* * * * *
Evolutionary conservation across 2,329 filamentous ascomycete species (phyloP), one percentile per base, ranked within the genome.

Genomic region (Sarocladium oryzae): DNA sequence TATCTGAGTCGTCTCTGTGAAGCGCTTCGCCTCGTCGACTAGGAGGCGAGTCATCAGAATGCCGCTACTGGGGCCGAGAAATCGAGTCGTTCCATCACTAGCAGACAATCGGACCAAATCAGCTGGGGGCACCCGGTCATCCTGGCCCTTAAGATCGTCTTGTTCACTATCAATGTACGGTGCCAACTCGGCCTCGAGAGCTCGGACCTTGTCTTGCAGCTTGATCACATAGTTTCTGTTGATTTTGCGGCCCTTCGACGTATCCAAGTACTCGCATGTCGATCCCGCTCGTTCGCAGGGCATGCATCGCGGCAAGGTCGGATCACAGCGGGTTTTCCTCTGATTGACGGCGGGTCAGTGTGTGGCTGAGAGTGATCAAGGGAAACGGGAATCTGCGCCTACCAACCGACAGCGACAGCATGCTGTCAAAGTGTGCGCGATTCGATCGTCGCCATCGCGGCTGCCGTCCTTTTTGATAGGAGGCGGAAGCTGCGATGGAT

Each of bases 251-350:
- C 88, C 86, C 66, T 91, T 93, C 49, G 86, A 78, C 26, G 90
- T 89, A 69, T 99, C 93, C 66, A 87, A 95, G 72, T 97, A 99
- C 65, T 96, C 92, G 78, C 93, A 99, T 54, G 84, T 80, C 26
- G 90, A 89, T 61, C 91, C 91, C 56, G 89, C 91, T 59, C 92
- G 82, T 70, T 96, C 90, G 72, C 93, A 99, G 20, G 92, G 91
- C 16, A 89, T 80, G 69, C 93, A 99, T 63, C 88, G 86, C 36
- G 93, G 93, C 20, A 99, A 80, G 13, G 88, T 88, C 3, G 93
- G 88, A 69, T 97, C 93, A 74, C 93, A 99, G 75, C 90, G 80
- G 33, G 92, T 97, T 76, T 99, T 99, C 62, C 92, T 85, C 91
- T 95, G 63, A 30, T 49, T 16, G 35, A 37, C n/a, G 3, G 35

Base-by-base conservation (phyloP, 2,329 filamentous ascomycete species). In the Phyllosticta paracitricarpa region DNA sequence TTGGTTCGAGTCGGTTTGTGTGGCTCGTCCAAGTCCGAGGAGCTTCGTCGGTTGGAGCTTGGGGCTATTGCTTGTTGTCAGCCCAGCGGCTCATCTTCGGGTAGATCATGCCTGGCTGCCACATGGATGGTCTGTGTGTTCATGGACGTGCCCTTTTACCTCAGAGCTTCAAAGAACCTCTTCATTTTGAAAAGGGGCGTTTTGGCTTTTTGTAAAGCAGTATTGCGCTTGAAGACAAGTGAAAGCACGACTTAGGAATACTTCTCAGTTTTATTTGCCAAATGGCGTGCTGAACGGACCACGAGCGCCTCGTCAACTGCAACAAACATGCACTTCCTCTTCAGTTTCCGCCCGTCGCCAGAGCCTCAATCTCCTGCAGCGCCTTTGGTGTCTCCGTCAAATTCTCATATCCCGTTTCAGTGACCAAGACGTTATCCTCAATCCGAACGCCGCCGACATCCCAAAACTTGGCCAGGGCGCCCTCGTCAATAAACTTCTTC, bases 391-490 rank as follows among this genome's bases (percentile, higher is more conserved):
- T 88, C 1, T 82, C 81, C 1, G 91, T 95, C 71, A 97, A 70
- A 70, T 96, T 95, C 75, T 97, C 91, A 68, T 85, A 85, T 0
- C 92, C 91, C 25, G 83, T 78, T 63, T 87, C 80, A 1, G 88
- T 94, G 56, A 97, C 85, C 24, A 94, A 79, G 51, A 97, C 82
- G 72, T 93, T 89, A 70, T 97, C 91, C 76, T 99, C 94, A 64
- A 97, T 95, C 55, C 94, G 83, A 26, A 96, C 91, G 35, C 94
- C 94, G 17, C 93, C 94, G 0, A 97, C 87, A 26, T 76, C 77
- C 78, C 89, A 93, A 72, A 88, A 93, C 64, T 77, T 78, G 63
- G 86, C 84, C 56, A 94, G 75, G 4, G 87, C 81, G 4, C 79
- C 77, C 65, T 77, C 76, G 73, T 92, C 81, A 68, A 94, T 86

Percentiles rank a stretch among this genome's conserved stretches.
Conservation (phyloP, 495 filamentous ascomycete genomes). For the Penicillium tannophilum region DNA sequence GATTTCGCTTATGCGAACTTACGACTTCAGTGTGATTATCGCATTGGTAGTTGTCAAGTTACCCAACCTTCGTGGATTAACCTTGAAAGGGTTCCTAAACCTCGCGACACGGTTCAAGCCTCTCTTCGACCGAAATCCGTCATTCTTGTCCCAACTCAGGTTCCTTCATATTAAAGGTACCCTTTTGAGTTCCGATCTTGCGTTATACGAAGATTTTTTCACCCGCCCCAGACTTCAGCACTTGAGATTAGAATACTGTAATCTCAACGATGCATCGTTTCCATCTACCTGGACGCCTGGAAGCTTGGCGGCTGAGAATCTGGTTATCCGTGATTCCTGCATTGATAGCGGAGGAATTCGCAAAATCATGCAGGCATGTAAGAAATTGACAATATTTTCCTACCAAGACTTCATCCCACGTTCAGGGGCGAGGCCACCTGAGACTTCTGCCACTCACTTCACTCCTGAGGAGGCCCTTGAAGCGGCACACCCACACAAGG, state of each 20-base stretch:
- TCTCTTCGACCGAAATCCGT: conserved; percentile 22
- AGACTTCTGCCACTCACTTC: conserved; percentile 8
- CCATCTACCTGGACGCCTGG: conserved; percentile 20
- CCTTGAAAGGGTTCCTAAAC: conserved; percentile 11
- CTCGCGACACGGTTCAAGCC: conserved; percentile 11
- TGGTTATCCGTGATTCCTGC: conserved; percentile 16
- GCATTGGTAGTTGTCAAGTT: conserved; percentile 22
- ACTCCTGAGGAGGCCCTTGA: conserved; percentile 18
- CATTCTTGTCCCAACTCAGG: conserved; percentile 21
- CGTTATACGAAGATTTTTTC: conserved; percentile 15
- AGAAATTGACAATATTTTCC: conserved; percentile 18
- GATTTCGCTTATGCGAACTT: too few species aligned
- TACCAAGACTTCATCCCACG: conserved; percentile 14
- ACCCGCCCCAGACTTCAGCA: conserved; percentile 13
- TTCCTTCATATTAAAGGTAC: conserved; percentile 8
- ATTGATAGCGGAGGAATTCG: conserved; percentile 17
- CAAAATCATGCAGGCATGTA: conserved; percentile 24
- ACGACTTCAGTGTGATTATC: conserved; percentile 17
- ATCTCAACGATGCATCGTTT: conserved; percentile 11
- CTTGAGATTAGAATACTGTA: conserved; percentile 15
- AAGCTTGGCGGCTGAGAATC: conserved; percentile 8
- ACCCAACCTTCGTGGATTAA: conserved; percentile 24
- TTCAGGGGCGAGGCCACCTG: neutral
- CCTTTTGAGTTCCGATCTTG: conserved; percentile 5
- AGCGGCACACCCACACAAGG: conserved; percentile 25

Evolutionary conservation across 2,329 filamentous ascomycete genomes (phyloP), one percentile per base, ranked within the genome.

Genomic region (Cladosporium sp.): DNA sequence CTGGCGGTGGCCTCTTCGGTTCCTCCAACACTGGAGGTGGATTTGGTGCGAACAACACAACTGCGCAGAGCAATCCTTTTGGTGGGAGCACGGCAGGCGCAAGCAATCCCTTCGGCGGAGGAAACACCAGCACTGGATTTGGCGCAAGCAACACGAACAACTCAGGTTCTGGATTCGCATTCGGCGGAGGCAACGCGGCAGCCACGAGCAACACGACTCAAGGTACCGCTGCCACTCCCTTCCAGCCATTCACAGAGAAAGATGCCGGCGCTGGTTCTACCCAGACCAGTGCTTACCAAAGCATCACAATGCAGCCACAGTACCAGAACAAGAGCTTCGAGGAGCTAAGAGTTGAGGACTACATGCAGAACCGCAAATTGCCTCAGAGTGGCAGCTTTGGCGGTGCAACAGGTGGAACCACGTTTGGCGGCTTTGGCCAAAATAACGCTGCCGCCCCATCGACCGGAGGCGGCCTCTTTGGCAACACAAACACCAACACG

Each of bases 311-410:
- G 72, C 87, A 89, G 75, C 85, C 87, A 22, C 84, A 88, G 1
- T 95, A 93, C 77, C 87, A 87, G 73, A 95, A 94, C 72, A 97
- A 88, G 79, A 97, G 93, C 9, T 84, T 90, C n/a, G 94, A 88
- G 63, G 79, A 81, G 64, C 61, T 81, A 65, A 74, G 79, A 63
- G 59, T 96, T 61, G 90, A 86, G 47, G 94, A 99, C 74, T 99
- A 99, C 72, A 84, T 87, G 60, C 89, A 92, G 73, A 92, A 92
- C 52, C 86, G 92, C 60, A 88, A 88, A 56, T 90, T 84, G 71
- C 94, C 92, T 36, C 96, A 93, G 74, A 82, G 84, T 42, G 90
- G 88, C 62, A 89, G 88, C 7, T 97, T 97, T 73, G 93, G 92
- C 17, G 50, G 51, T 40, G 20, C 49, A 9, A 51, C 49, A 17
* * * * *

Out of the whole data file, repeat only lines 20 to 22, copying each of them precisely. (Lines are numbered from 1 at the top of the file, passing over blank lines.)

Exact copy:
- A 97, T 95, C 55, C 94, G 83, A 26, A 96, C 91, G 35, C 94
- C 94, G 17, C 93, C 94, G 0, A 97, C 87, A 26, T 76, C 77
- C 78, C 89, A 93, A 72, A 88, A 93, C 64, T 77, T 78, G 63